export HMul (hMul)

instance : HMul Nat Nat Nat where
  hMul := Nat.mul

instance : HMul Int Int Int where
  hMul := Int.mul

instance [HMul α β γ] : HMul α (Array β) (Array γ) where
  hMul a bs := bs.map (fun b => hMul a b)

#eval hMul 4 3                    -- 12
#eval hMul 4 #[2, 3, 4]           -- #[8, 12, 16]
#eval hMul (-2) #[3, -1, 4]       -- #[-6, 2, -8]
#eval hMul 2 #[#[2, 3], #[0, 4]]  -- #[#[4, 6], #[0, 8]]
end Ex

You can use our new scalar array multiplication instance on arrays of type Array β with a scalar of type α whenever you have an instance HMul α β γ. In the last #eval, note that the instance was used twice on an array of arrays.

Default instances

In the class HMul, the parameters α and β are treated as input values. Thus, type class synthesis only starts after these two types are known. This may often be too restrictive.

namespace Ex
class HMul (α : Type u) (β : Type v) (γ : outParam (Type w)) where
  hMul : α → β → γ

export HMul (hMul)

instance : HMul Int Int Int where
  hMul := Int.mul

def xs : List Int := [1, 2, 3]

-- Error "failed to create type class instance for HMul Int ?m.1767 (?m.1797 x)"
#check_failure fun y => xs.map (fun x => hMul x y)
end Ex

The instance HMul is not synthesized by Lean because the type of y has not been provided. However, it is natural to assume that the type of y and x should be the same in this kind of situation. We can achieve exactly that using default instances.

namespace Ex
class HMul (α : Type u) (β : Type v) (γ : outParam (Type w)) where
  hMul : α → β → γ

export HMul (hMul)

@[defaultInstance]
instance : HMul Int Int Int where
  hMul := Int.mul

def xs : List Int := [1, 2, 3]

#check fun y => xs.map (fun x => hMul x y)  -- Int -> List Int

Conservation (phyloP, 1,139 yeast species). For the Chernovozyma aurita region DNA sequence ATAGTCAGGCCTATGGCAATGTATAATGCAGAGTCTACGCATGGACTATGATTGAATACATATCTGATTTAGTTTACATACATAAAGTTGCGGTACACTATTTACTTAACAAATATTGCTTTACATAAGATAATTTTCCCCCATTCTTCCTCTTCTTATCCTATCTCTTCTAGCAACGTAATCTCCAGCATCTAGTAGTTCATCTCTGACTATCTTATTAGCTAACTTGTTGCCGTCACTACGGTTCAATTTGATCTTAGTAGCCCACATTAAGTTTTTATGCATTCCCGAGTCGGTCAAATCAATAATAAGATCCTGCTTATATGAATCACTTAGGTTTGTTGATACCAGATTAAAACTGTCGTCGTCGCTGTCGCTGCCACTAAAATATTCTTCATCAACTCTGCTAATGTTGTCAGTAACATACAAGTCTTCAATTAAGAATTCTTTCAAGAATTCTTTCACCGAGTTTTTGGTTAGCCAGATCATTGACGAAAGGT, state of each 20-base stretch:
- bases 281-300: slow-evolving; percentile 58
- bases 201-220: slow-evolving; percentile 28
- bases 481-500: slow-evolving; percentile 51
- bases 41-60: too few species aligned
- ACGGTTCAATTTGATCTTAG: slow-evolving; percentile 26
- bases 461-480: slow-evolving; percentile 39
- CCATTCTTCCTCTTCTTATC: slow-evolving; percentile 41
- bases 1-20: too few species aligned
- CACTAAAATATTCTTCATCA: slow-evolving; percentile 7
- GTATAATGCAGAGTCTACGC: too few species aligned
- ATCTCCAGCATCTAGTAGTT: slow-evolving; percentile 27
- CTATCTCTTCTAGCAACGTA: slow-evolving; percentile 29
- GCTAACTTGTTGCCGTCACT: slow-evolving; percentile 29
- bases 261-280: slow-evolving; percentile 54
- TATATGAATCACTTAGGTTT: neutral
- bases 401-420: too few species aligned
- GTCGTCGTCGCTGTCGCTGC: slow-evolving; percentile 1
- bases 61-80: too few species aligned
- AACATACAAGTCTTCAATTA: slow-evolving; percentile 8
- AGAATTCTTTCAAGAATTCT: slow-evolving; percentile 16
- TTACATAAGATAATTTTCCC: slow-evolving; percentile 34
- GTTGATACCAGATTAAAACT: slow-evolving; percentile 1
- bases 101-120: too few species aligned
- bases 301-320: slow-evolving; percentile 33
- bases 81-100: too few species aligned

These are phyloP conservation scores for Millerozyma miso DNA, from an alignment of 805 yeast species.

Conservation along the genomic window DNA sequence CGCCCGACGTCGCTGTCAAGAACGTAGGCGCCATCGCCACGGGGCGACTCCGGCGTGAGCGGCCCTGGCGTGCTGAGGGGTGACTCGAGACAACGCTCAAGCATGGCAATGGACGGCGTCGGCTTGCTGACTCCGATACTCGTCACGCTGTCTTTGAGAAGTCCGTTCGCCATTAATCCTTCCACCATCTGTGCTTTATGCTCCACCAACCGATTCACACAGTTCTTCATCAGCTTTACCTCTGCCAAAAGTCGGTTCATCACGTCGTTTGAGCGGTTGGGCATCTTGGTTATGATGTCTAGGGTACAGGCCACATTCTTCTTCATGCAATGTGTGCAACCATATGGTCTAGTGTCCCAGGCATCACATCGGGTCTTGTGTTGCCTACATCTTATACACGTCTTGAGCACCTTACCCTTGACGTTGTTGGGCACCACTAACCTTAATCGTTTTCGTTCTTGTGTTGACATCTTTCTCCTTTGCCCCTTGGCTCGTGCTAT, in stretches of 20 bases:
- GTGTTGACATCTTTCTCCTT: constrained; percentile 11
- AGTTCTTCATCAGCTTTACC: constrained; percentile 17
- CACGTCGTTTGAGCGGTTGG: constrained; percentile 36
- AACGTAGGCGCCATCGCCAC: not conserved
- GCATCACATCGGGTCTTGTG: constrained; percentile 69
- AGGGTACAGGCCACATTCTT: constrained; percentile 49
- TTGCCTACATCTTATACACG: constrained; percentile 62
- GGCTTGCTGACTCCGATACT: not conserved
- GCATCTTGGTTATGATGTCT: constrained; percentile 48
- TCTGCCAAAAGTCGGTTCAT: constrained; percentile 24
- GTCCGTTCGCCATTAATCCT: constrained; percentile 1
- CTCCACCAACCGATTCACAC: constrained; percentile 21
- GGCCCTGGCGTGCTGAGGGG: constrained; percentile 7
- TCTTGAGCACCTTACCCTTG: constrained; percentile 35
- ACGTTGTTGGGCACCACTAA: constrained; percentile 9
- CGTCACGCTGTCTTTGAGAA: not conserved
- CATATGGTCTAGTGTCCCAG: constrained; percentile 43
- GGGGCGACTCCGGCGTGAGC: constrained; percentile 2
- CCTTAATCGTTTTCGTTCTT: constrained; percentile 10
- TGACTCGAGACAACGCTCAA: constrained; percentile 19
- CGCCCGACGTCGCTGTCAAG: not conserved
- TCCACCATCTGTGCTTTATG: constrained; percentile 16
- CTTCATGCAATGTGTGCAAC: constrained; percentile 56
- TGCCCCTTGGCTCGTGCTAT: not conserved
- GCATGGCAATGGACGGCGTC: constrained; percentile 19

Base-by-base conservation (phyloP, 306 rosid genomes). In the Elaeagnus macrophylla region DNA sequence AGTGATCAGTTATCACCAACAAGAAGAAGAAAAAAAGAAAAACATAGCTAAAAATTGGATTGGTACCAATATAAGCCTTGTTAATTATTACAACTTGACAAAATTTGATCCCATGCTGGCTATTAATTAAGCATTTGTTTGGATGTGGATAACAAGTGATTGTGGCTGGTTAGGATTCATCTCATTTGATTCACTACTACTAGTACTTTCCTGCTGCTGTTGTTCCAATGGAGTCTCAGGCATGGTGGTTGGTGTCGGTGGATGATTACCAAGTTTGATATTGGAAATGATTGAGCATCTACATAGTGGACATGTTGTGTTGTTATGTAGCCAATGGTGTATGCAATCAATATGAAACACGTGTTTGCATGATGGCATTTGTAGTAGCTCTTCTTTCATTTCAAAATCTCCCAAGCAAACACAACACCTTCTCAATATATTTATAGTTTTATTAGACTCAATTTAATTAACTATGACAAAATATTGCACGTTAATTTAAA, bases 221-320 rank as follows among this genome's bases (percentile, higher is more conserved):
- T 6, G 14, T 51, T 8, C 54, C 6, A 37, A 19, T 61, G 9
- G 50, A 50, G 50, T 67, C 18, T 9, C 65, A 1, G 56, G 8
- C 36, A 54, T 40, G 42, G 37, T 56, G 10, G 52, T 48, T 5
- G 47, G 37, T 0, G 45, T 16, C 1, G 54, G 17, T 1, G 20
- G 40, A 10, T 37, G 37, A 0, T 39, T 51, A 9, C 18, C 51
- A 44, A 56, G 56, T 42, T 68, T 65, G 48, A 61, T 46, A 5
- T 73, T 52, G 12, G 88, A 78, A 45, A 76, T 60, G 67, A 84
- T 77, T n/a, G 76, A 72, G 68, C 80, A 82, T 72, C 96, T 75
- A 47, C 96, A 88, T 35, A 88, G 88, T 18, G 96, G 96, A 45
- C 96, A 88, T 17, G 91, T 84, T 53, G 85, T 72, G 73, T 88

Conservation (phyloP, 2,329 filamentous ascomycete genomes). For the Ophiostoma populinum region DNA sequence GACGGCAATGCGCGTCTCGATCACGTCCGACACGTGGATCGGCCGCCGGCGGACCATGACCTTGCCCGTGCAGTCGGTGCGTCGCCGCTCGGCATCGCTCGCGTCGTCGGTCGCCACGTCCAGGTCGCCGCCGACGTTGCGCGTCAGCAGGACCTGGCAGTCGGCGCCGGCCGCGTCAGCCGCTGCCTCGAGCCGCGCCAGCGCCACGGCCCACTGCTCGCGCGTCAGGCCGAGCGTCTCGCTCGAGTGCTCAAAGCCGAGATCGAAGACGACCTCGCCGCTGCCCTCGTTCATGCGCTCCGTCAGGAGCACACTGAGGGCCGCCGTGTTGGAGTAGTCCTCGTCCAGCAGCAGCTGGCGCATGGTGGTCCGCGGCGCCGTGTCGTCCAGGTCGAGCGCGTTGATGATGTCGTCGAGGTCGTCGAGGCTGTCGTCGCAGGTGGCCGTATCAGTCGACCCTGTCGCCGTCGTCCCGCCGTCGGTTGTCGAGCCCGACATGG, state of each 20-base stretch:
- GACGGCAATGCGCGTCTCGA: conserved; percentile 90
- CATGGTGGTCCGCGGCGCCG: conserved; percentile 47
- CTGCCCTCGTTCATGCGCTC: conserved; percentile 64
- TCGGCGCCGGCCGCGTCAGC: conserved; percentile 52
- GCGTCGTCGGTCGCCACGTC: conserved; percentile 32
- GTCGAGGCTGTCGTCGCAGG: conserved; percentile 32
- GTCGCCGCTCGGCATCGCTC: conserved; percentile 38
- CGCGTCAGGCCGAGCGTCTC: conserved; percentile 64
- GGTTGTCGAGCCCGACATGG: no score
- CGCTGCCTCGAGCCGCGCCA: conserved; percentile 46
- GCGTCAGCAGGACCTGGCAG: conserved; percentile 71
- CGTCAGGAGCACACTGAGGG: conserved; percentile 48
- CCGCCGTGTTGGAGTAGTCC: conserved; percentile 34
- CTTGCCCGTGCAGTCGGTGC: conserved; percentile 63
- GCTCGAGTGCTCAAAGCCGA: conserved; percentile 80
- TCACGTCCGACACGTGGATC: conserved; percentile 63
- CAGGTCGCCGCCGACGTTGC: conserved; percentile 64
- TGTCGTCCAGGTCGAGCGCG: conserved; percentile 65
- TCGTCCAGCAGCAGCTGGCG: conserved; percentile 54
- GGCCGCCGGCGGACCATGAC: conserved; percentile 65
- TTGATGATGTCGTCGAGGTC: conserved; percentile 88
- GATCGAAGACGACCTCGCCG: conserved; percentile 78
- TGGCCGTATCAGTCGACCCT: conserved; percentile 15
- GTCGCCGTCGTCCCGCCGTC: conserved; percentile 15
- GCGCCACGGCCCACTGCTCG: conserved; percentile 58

end Ex

By tagging the instance above with the attribute defaultInstance, we are instructing Lean to use this instance on pending type class synthesis problems. The actual Lean implementation defines homogeneous and heterogeneous classes for arithmetical operators. Moreover, a+b, a*b, a-b, a/b, and a%b are notations for the heterogeneous versions. The instance OfNat Nat n is the default instance (with priority 100) for the OfNat class. This is why the numeral 2 has type Nat when the expected type is not known. You can define default instances with higher priority to override the builtin ones.

structure Rational where
  num : Int
  den : Nat
  inv : den ≠ 0

@[defaultInstance 200]
instance : OfNat Rational n where
  ofNat := { num := n, den := 1, inv := by decide }

instance : ToString Rational where
  toString r := s!"{r.num}/{r.den}"

#check 2 -- Rational

Priorities are also useful to control the interaction between different default instances. For example, suppose xs has type α, when elaboration xs.map (fun x => 2 * x), we want the homogeneous instance for multiplication to have higher priority than the default instance for OfNat. This is particularly important when we have implemented only the instance HMul α α α, and did not implement HMul Nat α α. Now, we reveal how the notation a*b is defined in Lean.

namespace Ex
class OfNat (α : Type u) (n : Nat) where
  ofNat : α

@[defaultInstance]
instance (n : Nat) : OfNat Nat n where
  ofNat := n

class HMul (α : Type u) (β : Type v) (γ : outParam (Type w)) where
  hMul : α → β → γ

class Mul (α : Type u) where
  mul : α → α → α

@[defaultInstance 10]
instance [Mul α] : HMul α α α where
  hMul a b := Mul.mul a b

infixl:70 " * "  => HMul.hMul
end Ex

The Mul class is convenient for types that only implement the homogeneous multiplication.

Local Instances